Sudden cardiac death is twice as likely to occur in black patients as in white patients in the United States. A new Penn study researched this phenomenon by monitoring people over six years to understand the various factors behind this disparity.
While the exact reasons for the racial disparity remain obscure according to Penn Medicine, this study ruled out certain risk factors to help researchers direct further research and treatment.
Lead author Rajat Deo, an associate professor of cardiovascular medicine in the Perelman School of Medicine, said in Medical Xpress that the study illustrates a necessity for more resources in areas with large black populations, such as free CPR training courses and a higher availability of automated external defibrillators. These resources significantly increase the likelihood of survival among victims of cardiac arrest.
According to Penn Medicine News, the November study by Penn's Perelman School of Medicine marked the first rigorous, prospective population-based analysis for risk factors of cardiac arrest, which affects over 350,000 individuals in the U.S. annually. Penn researchers discovered that racial variations in deadly heart failure cases cannot be accounted for by risk factors, such as smoking or high cholesterol levels.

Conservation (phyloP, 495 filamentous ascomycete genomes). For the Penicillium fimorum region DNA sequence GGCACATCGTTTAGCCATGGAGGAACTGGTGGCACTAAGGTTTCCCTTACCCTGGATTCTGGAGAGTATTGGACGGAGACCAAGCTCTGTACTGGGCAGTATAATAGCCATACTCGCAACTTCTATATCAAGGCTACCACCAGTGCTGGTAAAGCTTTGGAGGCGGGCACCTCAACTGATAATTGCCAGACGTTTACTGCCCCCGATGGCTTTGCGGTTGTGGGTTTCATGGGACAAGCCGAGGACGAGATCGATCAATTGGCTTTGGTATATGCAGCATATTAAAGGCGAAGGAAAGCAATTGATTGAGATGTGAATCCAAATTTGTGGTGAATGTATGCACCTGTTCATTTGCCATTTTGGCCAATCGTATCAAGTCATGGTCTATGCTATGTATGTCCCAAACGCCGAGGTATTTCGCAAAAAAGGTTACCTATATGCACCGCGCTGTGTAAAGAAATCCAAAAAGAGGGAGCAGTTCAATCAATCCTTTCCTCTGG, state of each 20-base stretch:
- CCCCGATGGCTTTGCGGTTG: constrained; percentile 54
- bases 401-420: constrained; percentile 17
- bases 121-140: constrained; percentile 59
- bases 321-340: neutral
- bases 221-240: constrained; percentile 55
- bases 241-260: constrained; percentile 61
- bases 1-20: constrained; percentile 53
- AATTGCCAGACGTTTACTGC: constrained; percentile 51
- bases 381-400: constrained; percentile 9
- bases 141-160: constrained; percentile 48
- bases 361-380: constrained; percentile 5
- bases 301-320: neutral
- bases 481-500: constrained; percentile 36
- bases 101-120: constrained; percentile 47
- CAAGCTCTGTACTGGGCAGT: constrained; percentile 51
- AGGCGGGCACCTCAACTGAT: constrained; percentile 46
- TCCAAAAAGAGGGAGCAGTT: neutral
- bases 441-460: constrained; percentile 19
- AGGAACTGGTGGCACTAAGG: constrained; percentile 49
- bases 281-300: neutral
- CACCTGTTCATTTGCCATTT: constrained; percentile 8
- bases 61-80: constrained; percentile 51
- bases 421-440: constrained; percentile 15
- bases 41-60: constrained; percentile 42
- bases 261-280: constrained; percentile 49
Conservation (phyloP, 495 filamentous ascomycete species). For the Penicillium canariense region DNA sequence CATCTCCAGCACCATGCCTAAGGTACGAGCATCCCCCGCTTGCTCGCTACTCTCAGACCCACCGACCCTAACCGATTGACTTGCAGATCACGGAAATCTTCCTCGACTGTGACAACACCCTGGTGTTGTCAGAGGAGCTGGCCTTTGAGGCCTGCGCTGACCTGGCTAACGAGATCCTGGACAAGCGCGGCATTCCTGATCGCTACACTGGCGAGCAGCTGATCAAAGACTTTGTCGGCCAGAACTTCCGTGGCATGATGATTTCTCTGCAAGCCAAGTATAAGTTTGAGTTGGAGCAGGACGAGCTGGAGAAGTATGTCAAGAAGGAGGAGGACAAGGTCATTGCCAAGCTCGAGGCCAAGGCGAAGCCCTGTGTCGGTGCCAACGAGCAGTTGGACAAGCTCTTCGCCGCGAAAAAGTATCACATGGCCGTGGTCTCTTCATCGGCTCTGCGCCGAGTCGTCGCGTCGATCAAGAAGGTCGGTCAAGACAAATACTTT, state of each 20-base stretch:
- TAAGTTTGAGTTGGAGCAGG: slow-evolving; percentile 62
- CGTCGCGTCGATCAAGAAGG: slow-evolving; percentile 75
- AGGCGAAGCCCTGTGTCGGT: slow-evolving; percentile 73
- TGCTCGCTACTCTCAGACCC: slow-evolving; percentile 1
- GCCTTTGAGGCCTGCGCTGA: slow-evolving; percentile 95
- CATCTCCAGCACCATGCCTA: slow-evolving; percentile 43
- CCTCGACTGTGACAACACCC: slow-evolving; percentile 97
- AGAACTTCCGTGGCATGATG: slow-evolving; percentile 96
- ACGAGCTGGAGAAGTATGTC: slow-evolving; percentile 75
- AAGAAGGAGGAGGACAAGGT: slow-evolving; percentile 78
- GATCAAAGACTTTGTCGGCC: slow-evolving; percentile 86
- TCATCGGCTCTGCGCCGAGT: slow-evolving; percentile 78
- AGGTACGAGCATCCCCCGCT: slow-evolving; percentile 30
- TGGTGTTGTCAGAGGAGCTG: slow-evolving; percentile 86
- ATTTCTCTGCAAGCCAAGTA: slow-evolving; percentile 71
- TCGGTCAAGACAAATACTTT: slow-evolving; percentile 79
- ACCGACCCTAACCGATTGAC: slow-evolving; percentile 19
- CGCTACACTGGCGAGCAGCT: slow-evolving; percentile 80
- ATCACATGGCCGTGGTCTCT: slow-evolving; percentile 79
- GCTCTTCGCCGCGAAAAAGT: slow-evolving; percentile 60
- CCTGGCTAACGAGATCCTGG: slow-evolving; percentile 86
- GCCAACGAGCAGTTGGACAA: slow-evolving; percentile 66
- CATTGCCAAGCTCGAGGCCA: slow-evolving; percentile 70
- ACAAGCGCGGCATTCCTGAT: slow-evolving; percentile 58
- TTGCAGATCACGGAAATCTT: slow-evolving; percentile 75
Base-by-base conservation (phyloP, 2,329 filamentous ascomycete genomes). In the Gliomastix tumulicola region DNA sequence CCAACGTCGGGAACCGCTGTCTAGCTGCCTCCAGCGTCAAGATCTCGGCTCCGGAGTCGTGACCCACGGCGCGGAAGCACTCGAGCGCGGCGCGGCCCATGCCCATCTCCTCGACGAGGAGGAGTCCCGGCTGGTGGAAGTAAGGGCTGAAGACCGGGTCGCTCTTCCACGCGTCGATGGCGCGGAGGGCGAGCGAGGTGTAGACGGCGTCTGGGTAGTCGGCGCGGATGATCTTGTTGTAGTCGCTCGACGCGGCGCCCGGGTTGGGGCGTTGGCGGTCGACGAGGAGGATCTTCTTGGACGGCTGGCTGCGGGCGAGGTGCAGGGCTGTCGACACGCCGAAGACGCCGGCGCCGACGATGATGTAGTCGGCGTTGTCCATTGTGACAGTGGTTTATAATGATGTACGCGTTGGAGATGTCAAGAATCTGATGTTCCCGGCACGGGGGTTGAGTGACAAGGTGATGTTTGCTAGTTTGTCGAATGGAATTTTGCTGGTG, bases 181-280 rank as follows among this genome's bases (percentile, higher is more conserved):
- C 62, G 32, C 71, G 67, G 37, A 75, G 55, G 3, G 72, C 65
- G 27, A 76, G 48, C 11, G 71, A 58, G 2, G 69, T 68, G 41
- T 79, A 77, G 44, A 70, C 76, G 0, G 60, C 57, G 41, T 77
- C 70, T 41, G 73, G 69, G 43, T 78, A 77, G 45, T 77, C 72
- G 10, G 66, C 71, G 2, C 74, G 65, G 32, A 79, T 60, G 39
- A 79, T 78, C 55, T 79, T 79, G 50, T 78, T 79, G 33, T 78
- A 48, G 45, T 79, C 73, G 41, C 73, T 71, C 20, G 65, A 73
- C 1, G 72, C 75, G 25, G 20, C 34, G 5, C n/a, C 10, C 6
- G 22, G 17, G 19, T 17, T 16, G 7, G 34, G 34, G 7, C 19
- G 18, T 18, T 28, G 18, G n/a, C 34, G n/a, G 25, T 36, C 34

The six-year study was published in the Journal of the American College of Cardiology, after monitoring 22,500 cases of individuals with no history of cardiovascular illness. Black participants in the investigation were more than twice as likely to die of sudden cardiac arrest than white participants.
The study controlled for several factors that increase susceptibility to cardiac arrest — including income, diet and cholesterol levels, smoking, education, and stress.
The rate of sudden cardiac deaths was 18 deaths per 10,000 black patients each year, compared with seven deaths per 10,000 white patients after controlling for traditional markers of heart health, according to Medical Xpress.
"While greater public health efforts to identify and decrease health risks in black populations will be a critical step in reducing their higher risk of SCD, data suggest that it may not eliminate racial disparities entirely," Deo said to Medical Xpress. "A combination of awareness, education, and resource allocation may help reduce the burden of sudden cardiac death in a city like Philadelphia."
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